Studies investigating the relation between skeletal muscle capillarization and skeletal muscle fiber size find a direct relation between these variables in young adults (25,26), and similar findings have been observed in older adults. Croley et al. (3) reported lower skeletal muscle type II fiber CSA, which was associated with lower type II capillary-to-fiber ratio (r = 0.691) in older women compared with young women. In a subsequent study, Gavin et al. (27) reported similar results in groups of younger and older women, although when both groups were analyzed together, capillary-to-fiber ratio was associated with fiber CSA in both type I and II fibers (r = 0.575–0.693). A more recent study including both men and women found that older adults had lower capillary-to-fiber ratio in overall muscle compared with younger adults, and this was associated with lower fiber CSA (r = 0.644) (28). Although relation with muscle mass was not evaluated in these studies, the current body of literature provides evidence that capillary-to-fiber ratio and muscle fiber size are tightly linked across the spectrum of age and sex in humans, particularly in type II muscle fibers, which may be more susceptible to aging-related declines.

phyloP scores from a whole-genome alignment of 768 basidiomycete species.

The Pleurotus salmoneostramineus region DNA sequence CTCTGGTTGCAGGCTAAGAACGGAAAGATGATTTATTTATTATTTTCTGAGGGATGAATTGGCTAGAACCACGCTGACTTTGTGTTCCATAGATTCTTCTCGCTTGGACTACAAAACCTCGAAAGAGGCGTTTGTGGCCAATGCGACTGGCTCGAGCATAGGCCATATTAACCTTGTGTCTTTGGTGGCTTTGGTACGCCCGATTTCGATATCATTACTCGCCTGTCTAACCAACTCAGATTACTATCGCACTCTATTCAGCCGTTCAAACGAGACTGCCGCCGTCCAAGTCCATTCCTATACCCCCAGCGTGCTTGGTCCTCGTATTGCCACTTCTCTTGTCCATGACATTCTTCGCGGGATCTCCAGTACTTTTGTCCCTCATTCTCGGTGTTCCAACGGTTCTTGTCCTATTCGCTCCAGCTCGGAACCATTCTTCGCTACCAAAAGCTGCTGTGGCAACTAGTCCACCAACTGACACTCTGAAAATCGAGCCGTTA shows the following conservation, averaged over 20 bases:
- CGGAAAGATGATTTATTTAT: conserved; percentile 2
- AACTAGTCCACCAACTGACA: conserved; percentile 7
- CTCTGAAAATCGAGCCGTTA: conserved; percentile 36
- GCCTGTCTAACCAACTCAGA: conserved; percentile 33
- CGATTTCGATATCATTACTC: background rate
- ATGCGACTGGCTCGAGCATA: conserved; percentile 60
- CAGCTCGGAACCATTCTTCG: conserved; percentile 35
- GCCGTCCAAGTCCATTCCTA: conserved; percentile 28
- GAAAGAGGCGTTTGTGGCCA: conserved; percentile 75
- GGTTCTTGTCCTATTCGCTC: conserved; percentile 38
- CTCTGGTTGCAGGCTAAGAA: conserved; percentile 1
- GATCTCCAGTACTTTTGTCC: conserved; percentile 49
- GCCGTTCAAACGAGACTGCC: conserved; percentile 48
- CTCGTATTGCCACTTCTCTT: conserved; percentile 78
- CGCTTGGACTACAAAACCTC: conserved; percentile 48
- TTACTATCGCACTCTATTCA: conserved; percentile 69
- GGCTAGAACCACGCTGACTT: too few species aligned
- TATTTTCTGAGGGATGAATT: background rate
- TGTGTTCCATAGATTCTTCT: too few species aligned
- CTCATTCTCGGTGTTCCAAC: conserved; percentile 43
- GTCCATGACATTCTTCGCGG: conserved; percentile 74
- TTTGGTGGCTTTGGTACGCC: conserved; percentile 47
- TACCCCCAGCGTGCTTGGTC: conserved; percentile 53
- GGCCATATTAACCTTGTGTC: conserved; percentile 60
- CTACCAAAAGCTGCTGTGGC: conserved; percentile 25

Two recent studies have assessed skeletal muscle capillarization in older adults defined as having sarcopenia by current criteria. In a cohort of 68–76-yr-old men with or without sarcopenia, defined by the European Working Group on Sarcopenia in Older People criteria, only a small proportion of the sample (6 of 99 subjects) met the criteria for sarcopenia; however, the sarcopenic subjects tended to have approximately 10% lower capillary-to-fiber ratio in overall skeletal muscle, as well as smaller type I and type II fibers (29). Another study from our laboratory (18) assessed muscle morphology in a group of 76 older (approximately 61 yr) men and women, 16 of whom were sarcopenic by appendicular lean mass divided by BMI (ALMBMI) based on the Foundation for the National Institutes of Health Sarcopenia Project criteria (30). We found that older subjects with sarcopenia had 20% lower capillary-to-fiber ratio than nonsarcopenic older adults as well as 21% lower muscle fiber CSA and 18% lower mid-thigh muscle CSA. In this cohort, both capillary-to-fiber ratio and capillary contacts per fiber directly correlated with fiber size (r = 0.69), mid-thigh muscle area (r = 0.35), and ALMBMI (r = 0.51) (Fig. 2). These studies show that the presence and degree of sarcopenia is associated with low skeletal muscle capillarization and suggest that reduced capillarization may be one contributing mechanism to the development of sarcopenia.